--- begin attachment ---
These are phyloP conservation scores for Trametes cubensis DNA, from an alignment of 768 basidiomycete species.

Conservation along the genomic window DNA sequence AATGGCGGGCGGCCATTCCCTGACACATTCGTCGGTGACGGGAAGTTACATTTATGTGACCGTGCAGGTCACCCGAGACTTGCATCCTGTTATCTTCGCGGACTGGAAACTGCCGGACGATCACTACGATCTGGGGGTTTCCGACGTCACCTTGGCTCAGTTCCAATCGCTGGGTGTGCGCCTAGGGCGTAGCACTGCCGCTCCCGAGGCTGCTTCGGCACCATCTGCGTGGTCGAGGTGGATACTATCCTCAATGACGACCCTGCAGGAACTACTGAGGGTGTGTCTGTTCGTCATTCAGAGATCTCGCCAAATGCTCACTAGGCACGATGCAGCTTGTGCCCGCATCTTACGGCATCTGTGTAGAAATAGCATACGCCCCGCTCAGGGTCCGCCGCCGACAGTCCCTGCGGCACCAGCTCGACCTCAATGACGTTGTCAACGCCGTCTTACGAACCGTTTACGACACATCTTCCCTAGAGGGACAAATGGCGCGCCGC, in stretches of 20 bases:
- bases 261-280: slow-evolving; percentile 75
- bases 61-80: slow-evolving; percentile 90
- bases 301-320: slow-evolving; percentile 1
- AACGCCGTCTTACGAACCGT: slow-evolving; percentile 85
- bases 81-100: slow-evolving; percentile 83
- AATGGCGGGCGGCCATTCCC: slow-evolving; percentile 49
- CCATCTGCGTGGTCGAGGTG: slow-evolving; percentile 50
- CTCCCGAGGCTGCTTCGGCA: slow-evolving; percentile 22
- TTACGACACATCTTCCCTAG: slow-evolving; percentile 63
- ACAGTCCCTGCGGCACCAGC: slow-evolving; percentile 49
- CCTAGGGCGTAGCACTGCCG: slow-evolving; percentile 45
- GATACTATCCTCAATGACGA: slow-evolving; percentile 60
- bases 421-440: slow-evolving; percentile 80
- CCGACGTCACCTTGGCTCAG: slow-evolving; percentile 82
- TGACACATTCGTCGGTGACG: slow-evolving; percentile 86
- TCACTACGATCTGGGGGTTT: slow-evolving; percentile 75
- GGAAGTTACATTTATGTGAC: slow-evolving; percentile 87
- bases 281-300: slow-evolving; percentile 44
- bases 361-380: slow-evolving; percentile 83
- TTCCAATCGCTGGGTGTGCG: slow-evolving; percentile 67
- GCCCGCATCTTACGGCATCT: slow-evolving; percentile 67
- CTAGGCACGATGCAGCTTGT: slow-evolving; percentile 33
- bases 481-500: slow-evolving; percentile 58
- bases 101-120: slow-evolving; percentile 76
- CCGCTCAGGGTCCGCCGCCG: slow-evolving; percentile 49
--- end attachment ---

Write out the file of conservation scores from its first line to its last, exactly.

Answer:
These are phyloP conservation scores for Trametes cubensis DNA, from an alignment of 768 basidiomycete species.

Conservation along the genomic window DNA sequence AATGGCGGGCGGCCATTCCCTGACACATTCGTCGGTGACGGGAAGTTACATTTATGTGACCGTGCAGGTCACCCGAGACTTGCATCCTGTTATCTTCGCGGACTGGAAACTGCCGGACGATCACTACGATCTGGGGGTTTCCGACGTCACCTTGGCTCAGTTCCAATCGCTGGGTGTGCGCCTAGGGCGTAGCACTGCCGCTCCCGAGGCTGCTTCGGCACCATCTGCGTGGTCGAGGTGGATACTATCCTCAATGACGACCCTGCAGGAACTACTGAGGGTGTGTCTGTTCGTCATTCAGAGATCTCGCCAAATGCTCACTAGGCACGATGCAGCTTGTGCCCGCATCTTACGGCATCTGTGTAGAAATAGCATACGCCCCGCTCAGGGTCCGCCGCCGACAGTCCCTGCGGCACCAGCTCGACCTCAATGACGTTGTCAACGCCGTCTTACGAACCGTTTACGACACATCTTCCCTAGAGGGACAAATGGCGCGCCGC, in stretches of 20 bases:
- bases 261-280: slow-evolving; percentile 75
- bases 61-80: slow-evolving; percentile 90
- bases 301-320: slow-evolving; percentile 1
- AACGCCGTCTTACGAACCGT: slow-evolving; percentile 85
- bases 81-100: slow-evolving; percentile 83
- AATGGCGGGCGGCCATTCCC: slow-evolving; percentile 49
- CCATCTGCGTGGTCGAGGTG: slow-evolving; percentile 50
- CTCCCGAGGCTGCTTCGGCA: slow-evolving; percentile 22
- TTACGACACATCTTCCCTAG: slow-evolving; percentile 63
- ACAGTCCCTGCGGCACCAGC: slow-evolving; percentile 49
- CCTAGGGCGTAGCACTGCCG: slow-evolving; percentile 45
- GATACTATCCTCAATGACGA: slow-evolving; percentile 60
- bases 421-440: slow-evolving; percentile 80
- CCGACGTCACCTTGGCTCAG: slow-evolving; percentile 82
- TGACACATTCGTCGGTGACG: slow-evolving; percentile 86
- TCACTACGATCTGGGGGTTT: slow-evolving; percentile 75
- GGAAGTTACATTTATGTGAC: slow-evolving; percentile 87
- bases 281-300: slow-evolving; percentile 44
- bases 361-380: slow-evolving; percentile 83
- TTCCAATCGCTGGGTGTGCG: slow-evolving; percentile 67
- GCCCGCATCTTACGGCATCT: slow-evolving; percentile 67
- CTAGGCACGATGCAGCTTGT: slow-evolving; percentile 33
- bases 481-500: slow-evolving; percentile 58
- bases 101-120: slow-evolving; percentile 76
- CCGCTCAGGGTCCGCCGCCG: slow-evolving; percentile 49